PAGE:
News of the Weird
*In July a group of lawyers and state legislators petitioned the Illinois Supreme Court to halt all executions immediately and appoint a commission to study why, in the twenty years since the state reinstated the death penalty, more death row convicts have subsequently been found innocent and freed (nine) than have been executed (eight).
*Among the many varieties of electronic virtual pets that must be fed and cared for until they "die" is My Baby Dinosaur, manufactured by a company in China. An Associated Press story in August reported a complaint by Ms. Dale Brooks, who bought one in Connecticut. The user's manual was apparently written by someone for whom English is not the primary language: Instructions about how to deal with the dinosaur's virtual defecation matter-of-factly use the s-word.
*In August a judge in Des Moines, Iowa, turned down two inmates' petitions for Jewish privileges, citing the facts that the men were not Jews when they came to prison and didn't know much about Jewish traditions, and the suspicion that the men were interested only in Jewish ceremonial fruits and shawls, which are helpful to inmates in, respectively, making wine and strangling people.
*Though the Fiesta de San Isidro in Madrid, Spain, is reputed to be the world's major bullfighting event, organizers this past June economized by buying cheaper, docile bulls. An ordinary card would feature six bulls with three alternates. One night the star bulls were booed and the three substitutes quickly used up, so one of the rejected bulls was painted with white splotches and returned to the ring. The crowd got wise -- and rioted -- when the matador's pants turned whiter and whiter with each pass.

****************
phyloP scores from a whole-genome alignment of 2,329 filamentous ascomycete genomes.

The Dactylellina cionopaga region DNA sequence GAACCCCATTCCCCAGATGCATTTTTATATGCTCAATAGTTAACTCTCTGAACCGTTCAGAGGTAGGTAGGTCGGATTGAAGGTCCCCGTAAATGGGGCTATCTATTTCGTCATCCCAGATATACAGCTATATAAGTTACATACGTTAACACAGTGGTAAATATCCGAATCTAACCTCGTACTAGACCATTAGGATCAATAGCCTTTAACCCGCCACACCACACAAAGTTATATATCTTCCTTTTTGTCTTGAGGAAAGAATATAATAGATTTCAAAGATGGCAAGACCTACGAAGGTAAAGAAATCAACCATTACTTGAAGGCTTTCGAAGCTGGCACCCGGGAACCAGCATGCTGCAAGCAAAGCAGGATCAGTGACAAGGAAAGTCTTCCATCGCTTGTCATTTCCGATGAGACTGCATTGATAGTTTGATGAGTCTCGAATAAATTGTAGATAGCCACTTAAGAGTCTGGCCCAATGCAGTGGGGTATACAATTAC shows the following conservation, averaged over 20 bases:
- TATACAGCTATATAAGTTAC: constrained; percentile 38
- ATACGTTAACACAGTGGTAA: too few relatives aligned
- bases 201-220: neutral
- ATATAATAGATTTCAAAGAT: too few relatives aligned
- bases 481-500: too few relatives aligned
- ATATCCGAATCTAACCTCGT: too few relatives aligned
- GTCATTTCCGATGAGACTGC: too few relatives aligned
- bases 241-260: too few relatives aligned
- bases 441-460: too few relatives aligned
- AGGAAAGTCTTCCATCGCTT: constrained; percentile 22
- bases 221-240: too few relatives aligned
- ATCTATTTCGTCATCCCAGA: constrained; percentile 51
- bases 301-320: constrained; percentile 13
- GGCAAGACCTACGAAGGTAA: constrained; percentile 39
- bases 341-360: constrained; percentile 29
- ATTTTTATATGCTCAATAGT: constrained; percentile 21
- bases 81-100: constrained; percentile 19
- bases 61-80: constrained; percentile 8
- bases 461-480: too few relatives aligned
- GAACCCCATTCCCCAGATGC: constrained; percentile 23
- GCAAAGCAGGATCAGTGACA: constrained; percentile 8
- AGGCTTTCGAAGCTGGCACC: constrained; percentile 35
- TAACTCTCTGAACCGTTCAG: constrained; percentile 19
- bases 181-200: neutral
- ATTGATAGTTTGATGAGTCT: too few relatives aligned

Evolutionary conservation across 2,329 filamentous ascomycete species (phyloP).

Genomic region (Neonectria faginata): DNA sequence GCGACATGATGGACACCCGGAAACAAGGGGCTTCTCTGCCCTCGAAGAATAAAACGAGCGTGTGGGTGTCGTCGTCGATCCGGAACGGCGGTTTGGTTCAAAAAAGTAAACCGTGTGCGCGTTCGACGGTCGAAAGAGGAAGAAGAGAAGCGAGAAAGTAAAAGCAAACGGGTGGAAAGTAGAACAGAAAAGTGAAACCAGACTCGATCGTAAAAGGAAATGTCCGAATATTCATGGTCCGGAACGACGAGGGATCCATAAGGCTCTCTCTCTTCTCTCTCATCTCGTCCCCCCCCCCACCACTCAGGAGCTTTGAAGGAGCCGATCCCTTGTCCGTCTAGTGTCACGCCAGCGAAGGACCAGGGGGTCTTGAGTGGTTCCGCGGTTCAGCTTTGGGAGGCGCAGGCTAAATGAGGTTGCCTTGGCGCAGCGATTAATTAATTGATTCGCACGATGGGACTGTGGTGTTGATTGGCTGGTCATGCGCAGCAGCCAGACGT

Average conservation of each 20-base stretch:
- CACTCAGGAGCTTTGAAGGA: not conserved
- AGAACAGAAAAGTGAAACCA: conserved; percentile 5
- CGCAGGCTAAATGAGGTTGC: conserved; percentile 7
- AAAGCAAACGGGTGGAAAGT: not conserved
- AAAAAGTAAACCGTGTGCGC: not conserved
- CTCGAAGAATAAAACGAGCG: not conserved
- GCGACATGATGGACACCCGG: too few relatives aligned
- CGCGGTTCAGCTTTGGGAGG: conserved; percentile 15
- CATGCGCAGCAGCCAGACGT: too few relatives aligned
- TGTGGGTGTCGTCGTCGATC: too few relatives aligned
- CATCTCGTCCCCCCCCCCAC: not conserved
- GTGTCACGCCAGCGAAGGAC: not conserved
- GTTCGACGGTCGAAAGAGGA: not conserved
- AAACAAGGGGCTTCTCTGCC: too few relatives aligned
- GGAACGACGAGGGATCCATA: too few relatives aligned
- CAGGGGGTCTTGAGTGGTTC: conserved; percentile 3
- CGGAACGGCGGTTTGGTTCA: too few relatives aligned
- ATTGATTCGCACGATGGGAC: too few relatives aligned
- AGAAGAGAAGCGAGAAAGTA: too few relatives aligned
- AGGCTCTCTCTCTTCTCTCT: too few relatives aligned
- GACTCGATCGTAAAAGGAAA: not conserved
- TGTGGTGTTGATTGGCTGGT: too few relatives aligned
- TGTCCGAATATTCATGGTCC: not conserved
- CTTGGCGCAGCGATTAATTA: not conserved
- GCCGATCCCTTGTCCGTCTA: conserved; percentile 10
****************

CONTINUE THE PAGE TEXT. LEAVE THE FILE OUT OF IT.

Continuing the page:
*After Calle, a 30-year-old elephant at the San Francisco Zoo, had repeatedly rejected her tuberculosis medicine, the curator and a local pharmacist finally devised a drug-delivery system in August: She was fitted with special ten-inch-long, ten-pound, cocoa-butter suppositories containing the medicines, which she'll have to take daily for ten months. A team of four is required to administer each one. Said associate curator Michele Rudovsky: "It's not a pretty sight."
*In July Charmaine Josiah awakened in the middle of the night in Pompano Beach to an unfamiliar presence. When she turned on the light, there on her pillow was Theodore, a five-foot-long boa constrictor that had escaped from a neighbor's house weeks earlier. And in August in Copenhagen, Denmark, Thor Skule lifted his toilet seat first thing in the morning and saw the head of a three-foot-long python peeking up from the bowl; it had been hiding in the plumbing since the previous occupant of Skule's apartment moved out in April.
*In April San Diego plastic surgeon Joseph Graves was found negligent by a jury in breast-implant surgery on a 30-year-old former beauty queen. According to the woman, Graves was assisted in surgery by a friend of his, a waiter, who may actually have been the one who inserted the implants.
*In July the Centers for Disease Control reported the first instance of HIV transmitted not through sex or drugs but through deep kissing. Doctors are convinced the transmitting agent was not saliva but blood; they said the man had gum disease, canker sores, and "hairlike growths on his tongue." The woman had bleeding gums. Apparently none of the above was a deterrent to passion.
-- By Chuck Shepherd
Get the This Week's Top Stories Newsletter